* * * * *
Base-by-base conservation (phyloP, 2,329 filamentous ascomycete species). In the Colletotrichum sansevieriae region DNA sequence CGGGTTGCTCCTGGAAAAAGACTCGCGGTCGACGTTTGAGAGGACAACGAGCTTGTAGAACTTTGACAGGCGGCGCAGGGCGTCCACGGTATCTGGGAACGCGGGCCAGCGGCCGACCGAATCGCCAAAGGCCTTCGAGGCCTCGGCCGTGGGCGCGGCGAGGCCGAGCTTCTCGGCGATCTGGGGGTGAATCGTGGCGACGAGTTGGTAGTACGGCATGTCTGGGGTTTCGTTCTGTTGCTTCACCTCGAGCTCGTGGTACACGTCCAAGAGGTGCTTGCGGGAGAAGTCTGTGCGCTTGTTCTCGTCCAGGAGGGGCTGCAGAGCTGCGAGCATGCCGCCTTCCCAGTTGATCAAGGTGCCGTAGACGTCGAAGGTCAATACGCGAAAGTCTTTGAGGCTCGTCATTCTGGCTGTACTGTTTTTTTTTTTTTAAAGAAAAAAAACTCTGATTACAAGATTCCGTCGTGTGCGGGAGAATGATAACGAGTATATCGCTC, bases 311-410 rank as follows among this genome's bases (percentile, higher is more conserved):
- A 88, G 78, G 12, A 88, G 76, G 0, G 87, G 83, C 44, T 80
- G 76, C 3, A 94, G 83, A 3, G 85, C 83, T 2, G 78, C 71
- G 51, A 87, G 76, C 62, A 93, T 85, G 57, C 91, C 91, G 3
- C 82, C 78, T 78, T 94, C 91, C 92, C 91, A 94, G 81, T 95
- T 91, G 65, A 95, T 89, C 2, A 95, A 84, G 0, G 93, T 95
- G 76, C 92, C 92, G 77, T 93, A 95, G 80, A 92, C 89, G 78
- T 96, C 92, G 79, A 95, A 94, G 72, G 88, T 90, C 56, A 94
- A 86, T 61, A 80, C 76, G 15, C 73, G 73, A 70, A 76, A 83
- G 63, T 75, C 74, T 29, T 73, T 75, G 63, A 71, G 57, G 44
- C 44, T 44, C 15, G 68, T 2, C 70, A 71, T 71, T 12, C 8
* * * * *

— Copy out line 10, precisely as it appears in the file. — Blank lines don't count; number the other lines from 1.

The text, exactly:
- G 63, T 75, C 74, T 29, T 73, T 75, G 63, A 71, G 57, G 44